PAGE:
When I decided to hold a retreat in Talkeetna, I mentioned it to my husband. He replied with “shouldn’t you call it an advance?”. For those of you who know him, this will not surprise you. For those of you who don’t, you’re missing out on some great Sven and Ole jokes (but we’ll have to save that for another time).
In the spirit of playful inquiry I decided to look these words up. This is what the American Heritage College Dictionary offers:
Retreat – “the act of withdrawing”, “a period of withdrawal for prayer, meditation, and study”
Advance – “the act or process of moving forward”, “an improvement”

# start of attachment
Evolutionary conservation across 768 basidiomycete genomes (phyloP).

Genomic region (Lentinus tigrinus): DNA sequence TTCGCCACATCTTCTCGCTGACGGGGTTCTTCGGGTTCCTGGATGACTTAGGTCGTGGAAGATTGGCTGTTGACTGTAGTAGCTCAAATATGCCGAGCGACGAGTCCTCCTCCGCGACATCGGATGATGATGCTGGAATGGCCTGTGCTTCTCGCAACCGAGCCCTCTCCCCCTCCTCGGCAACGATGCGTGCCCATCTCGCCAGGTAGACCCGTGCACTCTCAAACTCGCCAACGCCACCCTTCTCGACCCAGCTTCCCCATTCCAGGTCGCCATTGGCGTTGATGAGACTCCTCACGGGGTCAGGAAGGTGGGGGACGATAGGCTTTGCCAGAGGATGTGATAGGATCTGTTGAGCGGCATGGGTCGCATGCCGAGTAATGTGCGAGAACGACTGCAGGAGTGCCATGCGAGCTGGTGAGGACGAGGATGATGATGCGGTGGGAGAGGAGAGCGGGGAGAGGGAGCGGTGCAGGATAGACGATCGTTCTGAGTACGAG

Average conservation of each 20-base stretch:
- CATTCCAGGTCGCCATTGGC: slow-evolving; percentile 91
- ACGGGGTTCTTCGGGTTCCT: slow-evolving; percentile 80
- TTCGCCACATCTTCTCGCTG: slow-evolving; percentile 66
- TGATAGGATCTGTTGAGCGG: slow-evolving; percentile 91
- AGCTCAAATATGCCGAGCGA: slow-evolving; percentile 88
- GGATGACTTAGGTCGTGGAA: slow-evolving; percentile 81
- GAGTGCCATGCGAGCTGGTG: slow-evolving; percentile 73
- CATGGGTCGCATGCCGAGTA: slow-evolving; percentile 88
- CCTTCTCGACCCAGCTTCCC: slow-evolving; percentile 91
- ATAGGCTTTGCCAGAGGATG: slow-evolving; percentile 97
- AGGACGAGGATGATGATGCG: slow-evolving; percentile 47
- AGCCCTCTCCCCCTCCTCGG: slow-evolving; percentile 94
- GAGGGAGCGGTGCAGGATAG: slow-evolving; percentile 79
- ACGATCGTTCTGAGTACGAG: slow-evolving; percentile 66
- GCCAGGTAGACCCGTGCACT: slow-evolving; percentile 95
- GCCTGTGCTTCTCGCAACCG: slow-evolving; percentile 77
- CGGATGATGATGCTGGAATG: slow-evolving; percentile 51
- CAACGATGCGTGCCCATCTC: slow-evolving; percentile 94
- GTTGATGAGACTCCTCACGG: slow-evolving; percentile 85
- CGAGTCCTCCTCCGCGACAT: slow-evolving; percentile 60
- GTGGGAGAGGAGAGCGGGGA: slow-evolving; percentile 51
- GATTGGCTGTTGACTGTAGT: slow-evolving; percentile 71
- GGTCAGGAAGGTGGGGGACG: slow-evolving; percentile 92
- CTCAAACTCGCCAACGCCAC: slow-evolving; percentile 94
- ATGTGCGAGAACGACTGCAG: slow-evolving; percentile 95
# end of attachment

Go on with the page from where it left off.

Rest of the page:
These are just a few of the definitions for these words as nouns. So, to ask the question again…retreat or advance? Do we want to move forward or withdraw? Since yoga seeks balance it might be that we want to find the place in the middle. If we thought militaristically we could say the middle place is the battle ground. Which when you think about, it is where we work on ourselves. Sometimes retreating, sometimes advancing. Maybe that’s why there are yoga poses called hero and warrior!
The first word in Patanjali’s yoga sutras is “now”. Some yoga scholars suggest it contains the entire essence of the sutras. Since now is a challenging place to inhabit, it takes practice to stay there. If you doubt it, think about how often you daydream (or fret) about the past or future.
There’s still space in the retreat. It’s probably too late to change the name to “Talkeetna One Day Yoga Now”. We may advance our understanding of our bodies, breath, and mind, or retreat from the incessant mind chatter that clutters our thoughts. In any event, it’s an opportunity to practice “now” together.